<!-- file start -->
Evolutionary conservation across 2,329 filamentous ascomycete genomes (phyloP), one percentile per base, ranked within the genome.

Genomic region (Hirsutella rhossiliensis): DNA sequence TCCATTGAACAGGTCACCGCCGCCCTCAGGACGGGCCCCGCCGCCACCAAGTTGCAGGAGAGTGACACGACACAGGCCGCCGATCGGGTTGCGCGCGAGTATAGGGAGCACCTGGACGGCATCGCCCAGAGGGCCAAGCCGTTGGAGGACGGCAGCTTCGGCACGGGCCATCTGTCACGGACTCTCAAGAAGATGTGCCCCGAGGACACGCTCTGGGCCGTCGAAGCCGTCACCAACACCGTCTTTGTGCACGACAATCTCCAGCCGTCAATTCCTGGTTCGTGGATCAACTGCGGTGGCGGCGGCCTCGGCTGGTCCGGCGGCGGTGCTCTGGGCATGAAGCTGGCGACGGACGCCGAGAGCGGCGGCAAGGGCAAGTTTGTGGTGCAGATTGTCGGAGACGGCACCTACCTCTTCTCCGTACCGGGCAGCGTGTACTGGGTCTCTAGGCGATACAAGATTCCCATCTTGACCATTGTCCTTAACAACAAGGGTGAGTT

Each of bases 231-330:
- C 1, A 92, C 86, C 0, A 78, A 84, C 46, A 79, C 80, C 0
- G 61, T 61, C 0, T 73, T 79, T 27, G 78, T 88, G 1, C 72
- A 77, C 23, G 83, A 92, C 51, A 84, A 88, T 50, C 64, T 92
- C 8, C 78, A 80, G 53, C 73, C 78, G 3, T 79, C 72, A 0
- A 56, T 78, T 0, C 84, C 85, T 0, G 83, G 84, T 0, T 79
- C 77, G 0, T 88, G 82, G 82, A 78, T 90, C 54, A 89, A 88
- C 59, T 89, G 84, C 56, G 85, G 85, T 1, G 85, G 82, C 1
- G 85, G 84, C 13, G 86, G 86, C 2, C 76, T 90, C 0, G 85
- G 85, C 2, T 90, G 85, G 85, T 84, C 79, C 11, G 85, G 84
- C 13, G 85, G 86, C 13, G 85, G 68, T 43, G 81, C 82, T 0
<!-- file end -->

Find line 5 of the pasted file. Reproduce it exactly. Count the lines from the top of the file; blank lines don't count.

- G 61, T 61, C 0, T 73, T 79, T 27, G 78, T 88, G 1, C 72